Thanksgiving has ALWAYS been one of my very FAVORITE holidays! Growing up, the day consisted of food family football! There was prep the day before- getting out the traditional “orange plates” that were handed down from my great-grandmother and used only on Thanksgiving. (My brother Todd’s family now has those plates) My MOM made several homemade pumpkin & apple pies the day before and her homemade topping hard sauce which was lots of butter & sugar. The 25 pound turkey went in the oven first thing in the morning so dinner would be ready mid- afternoon after my brothers football games. My father carved the turkey. We said GRACE. Lots of tradition & special side dishes = LOTS of dishes to wash. The girls washed dishes and the boys watched football games on TV...endless football.
Up until a few days ago, I was very excited about Thanksgiving this year. I had a plane ticket to Florida. Along with several of my siblings- we had planned to rent a big house and have thanksgiving with my MOM. She’s had a challenging year health wise and recently had a heart procedure. At 87 years old, I know that her time with US is precious. With the uptick of this crazy pandemic looming, I made the decision to cancel my flight and stay home. As much as I’ll miss being with my Mom & family, I know it’s the right thing to do. I remind myself that the right decision is often not the easy choice.
I’ll look forward to our Durkin Family ZOOM time on thanksgiving- with siblings and family showing up from 6 different states. That’s the BEST we can do this year.
Many of us have had to dig deep this past year and make some tough choices & sacrifices. I remind myself that taking care of ourselves is not always easy. I’m inspired to EXPAND my definition of SELF-CARE and share that with you. I didn’t write this myself but it resonates deep in my heart & soul what it truly means to “take care of ourselves.”
"It is making a spreadsheet of your debt and enforcing a morning routine and cooking yourself healthy meals and no longer just running from your problems and calling the distraction a solution.
It is often doing the ugliest thing that you have to do, like sweat through another workout or tell a toxic friend you don’t want to see them anymore or get a second job so you can have a savings account or figure out a way to accept yourself so that you’re not constantly exhausted from trying to be everything, all the time and then needing to take deliberate, mandated breaks from living to do basic things like drop some oil into a bath and read Marie Claire and turn your phone off for the day.
A world in which self-care has to be such a trendy topic is a world that is sick. Self-care should not be something we resort to because we are so absolutely exhausted that we need some reprieve from our own relentless internal pressure.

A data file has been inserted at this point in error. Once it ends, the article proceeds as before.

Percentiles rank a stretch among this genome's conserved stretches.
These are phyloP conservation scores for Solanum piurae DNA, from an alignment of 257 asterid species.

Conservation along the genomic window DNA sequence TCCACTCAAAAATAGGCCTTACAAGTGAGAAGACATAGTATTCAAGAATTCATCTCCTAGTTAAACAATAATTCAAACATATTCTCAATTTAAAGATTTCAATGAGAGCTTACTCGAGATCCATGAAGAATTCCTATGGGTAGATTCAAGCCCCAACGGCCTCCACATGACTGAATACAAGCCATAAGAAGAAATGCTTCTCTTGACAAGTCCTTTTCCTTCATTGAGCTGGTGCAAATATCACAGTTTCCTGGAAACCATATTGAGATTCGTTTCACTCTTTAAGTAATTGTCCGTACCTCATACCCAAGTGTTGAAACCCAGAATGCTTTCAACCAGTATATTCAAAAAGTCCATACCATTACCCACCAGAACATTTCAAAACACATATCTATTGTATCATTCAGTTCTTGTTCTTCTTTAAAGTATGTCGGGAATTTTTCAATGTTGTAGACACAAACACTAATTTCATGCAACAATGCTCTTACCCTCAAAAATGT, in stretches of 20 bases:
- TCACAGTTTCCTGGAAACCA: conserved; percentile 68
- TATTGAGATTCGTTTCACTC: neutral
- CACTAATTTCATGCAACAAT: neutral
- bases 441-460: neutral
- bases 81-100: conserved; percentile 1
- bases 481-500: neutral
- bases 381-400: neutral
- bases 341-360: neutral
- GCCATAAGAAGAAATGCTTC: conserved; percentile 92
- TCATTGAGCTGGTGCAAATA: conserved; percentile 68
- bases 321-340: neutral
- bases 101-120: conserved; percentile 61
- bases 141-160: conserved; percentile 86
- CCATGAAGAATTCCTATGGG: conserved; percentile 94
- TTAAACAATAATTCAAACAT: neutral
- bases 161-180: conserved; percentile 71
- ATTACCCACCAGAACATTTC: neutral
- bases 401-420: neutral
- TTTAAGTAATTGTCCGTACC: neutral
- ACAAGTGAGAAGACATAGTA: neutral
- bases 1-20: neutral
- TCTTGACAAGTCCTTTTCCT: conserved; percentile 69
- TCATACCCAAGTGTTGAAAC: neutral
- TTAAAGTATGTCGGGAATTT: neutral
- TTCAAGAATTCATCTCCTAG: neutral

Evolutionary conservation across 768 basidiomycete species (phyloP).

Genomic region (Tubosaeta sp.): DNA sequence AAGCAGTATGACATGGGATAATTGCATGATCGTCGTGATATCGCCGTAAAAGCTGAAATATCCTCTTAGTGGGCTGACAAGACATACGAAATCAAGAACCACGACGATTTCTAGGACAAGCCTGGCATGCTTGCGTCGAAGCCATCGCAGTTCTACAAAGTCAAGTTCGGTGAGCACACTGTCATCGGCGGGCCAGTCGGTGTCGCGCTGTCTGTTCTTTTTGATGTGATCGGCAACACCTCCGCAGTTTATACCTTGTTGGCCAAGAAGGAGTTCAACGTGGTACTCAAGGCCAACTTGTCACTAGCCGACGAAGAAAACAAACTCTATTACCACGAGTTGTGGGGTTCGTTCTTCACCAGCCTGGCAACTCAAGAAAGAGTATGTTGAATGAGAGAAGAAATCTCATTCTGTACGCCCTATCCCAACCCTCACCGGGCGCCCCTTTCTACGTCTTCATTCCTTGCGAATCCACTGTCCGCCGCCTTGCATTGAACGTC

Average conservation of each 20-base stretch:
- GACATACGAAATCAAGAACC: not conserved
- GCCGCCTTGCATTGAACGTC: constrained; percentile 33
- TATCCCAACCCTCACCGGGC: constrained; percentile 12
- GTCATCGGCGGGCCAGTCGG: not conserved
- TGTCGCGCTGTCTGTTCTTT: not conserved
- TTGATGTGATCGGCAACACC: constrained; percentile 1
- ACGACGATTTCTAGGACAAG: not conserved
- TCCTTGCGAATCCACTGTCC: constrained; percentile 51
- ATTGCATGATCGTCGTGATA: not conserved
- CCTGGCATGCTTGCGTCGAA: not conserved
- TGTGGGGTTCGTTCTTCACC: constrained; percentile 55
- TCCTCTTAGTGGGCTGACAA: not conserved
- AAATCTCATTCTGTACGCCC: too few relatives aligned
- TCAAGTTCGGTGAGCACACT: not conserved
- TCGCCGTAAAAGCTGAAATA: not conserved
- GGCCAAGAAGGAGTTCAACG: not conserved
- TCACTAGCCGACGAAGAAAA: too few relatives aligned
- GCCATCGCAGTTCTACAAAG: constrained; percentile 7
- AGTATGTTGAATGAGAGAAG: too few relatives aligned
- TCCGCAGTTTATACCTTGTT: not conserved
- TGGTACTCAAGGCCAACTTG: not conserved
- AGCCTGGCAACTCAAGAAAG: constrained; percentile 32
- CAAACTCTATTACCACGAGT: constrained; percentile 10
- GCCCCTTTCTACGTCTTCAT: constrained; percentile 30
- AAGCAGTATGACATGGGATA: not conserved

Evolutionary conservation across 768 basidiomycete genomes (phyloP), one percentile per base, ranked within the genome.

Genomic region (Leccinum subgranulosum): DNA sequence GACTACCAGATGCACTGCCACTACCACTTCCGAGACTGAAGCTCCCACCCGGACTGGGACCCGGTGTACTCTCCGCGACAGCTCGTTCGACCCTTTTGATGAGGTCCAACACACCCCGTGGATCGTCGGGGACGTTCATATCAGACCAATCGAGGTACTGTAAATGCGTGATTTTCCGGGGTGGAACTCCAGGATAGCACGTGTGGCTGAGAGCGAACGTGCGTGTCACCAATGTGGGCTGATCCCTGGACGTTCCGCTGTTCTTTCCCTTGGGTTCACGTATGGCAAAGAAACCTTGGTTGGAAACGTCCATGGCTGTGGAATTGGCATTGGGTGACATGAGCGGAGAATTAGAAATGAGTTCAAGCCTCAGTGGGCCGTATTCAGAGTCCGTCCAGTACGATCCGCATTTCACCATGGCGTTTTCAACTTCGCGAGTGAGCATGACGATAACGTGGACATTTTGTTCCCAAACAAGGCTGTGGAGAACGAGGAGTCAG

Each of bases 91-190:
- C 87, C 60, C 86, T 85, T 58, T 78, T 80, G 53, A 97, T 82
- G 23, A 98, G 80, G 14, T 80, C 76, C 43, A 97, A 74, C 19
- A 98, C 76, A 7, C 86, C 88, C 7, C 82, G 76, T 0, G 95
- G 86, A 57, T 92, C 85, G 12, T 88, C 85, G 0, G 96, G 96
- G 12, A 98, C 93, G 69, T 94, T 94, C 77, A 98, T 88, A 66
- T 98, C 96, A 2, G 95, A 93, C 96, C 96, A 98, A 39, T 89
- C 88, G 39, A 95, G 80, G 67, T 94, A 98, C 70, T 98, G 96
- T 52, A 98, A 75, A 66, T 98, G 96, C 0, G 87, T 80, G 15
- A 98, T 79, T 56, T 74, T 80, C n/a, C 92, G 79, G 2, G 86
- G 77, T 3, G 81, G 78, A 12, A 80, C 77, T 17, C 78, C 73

True self-care is not salt baths and chocolate cake, it is making the choice to build a life you don’t need to regularly escape from.
And that often takes doing the thing you least want to do.
It often means looking your failures and disappointments square in the eye and re-strategizing. It is not satiating your immediate desires. It is letting go. It is choosing new. It is disappointing some people. It is making sacrifices for others. It is living a way that other people won’t, so maybe you can live in a way that other people can’t.
It is letting yourself be normal. Regular. Unexceptional. It is sometimes having a dirty kitchen and deciding your ultimate goal in life isn’t going to be having abs and keeping up with your fake friends. It is deciding how much of your anxiety comes from not actualizing your latent potential, and how much comes from the way you were being trained to think before you even knew what was happening.
If you find yourself having to regularly indulge in consumer self-care, it’s because you are disconnected from actual self-care, which has very little to do with “treating yourself” and a whole lot do with parenting yourself and making choices for your long-term wellness.
It is no longer using your hectic and unreasonable life as justification for self-sabotage in the form of liquor and procrastination. It is learning how to stop trying to “fix yourself” and start trying to take care of yourself… and maybe finding that taking care lovingly attends to a lot of the problems you were trying to fix in the first place.
It means being the hero of your life, not the victim. It means rewiring what you have until your everyday life isn’t something you need therapy to recover from. It is no longer choosing a life that looks good over a life that feels good. It is giving the hell up on some goals so you can care about others. It is being honest even if that means you aren’t universally liked. It is meeting your own needs so you aren’t anxious and dependent on other people.
It is becoming the person you know you want and are meant to be. Someone who knows that salt baths and chocolate cake are ways to enjoy life – not escape from it." ~ By Brianna Wiest
Wishing you a beautiful Thanksgiving and hope you find time to reflect on all you have to be grateful for.
With a grateful heart,